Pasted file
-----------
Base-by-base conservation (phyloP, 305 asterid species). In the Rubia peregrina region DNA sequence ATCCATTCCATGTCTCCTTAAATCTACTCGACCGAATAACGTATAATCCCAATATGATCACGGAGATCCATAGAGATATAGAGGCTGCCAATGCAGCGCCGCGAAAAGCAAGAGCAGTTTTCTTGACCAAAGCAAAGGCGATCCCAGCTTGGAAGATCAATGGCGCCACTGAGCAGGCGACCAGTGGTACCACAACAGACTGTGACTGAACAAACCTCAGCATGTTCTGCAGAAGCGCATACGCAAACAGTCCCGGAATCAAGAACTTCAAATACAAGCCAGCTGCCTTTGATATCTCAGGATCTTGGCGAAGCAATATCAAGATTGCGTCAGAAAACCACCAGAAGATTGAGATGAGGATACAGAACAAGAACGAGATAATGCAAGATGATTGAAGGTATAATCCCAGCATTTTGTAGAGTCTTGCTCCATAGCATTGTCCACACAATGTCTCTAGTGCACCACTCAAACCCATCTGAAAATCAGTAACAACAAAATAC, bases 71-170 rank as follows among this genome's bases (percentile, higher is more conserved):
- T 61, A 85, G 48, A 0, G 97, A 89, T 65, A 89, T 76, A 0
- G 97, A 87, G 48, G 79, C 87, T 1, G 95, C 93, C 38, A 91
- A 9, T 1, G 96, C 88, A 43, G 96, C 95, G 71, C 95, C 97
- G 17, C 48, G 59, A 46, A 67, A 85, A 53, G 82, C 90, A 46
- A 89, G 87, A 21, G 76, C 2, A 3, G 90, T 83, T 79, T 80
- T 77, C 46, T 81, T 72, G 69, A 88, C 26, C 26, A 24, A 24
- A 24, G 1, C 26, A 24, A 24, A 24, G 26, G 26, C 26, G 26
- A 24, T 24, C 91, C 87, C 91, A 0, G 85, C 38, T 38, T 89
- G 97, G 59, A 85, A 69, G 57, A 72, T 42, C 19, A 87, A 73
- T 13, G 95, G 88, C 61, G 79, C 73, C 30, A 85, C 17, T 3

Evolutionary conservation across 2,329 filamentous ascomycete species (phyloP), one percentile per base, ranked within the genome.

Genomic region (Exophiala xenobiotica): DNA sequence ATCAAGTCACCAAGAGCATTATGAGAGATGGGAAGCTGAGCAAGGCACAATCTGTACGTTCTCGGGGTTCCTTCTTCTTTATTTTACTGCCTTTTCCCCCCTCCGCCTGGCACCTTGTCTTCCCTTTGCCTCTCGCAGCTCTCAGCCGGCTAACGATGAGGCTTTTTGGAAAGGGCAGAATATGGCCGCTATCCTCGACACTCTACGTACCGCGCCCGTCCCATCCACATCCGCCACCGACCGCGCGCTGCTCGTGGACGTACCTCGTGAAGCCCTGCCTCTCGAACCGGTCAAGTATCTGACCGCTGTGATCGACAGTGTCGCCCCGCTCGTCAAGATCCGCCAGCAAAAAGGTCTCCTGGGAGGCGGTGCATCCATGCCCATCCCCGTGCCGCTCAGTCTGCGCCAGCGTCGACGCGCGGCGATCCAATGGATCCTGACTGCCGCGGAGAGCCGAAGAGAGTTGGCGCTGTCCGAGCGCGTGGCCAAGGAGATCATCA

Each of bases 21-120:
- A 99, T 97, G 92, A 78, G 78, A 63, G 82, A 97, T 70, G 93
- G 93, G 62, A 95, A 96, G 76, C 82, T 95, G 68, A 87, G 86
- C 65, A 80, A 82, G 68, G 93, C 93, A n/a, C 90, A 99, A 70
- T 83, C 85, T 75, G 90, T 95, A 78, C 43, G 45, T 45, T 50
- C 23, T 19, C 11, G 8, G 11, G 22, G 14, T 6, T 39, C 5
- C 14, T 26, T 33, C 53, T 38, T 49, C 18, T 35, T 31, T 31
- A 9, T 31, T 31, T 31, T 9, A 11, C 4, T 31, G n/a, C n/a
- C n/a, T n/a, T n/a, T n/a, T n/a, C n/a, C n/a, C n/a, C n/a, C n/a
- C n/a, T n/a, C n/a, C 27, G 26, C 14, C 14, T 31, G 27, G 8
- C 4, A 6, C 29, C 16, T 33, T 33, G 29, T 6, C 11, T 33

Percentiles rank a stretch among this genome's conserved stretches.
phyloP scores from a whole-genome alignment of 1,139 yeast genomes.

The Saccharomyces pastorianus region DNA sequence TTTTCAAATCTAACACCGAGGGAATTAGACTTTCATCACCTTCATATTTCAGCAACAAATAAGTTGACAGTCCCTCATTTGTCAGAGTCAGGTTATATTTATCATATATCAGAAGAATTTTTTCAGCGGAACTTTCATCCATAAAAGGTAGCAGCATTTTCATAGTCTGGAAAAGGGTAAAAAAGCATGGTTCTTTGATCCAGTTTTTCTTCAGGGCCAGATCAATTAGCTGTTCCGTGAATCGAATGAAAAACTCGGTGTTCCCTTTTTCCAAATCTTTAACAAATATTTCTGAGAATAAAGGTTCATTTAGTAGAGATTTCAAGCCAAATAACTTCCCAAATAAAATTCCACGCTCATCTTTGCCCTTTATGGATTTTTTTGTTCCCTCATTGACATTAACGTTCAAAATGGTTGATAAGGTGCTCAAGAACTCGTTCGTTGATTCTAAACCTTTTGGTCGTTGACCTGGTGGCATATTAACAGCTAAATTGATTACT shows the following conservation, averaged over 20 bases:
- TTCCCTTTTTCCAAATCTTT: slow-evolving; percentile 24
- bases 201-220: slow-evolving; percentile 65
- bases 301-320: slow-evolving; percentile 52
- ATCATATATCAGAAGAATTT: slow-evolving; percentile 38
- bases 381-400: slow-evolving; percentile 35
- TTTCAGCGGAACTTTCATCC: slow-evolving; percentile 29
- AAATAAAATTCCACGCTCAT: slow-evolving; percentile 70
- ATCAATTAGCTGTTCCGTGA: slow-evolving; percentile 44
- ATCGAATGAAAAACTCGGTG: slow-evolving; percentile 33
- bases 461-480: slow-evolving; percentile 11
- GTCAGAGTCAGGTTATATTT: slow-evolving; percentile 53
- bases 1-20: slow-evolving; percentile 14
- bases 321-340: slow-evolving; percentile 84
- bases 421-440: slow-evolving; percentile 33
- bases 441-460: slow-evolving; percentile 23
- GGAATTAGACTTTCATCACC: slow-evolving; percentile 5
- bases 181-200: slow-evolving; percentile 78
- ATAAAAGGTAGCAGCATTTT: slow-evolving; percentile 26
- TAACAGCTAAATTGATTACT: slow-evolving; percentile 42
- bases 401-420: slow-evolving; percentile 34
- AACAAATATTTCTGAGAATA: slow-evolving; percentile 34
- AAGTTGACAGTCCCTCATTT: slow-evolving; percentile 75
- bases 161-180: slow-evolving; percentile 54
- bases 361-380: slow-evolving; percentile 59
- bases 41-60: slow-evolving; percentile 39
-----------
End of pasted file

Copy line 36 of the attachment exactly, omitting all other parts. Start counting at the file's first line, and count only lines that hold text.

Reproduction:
- ATCGAATGAAAAACTCGGTG: slow-evolving; percentile 33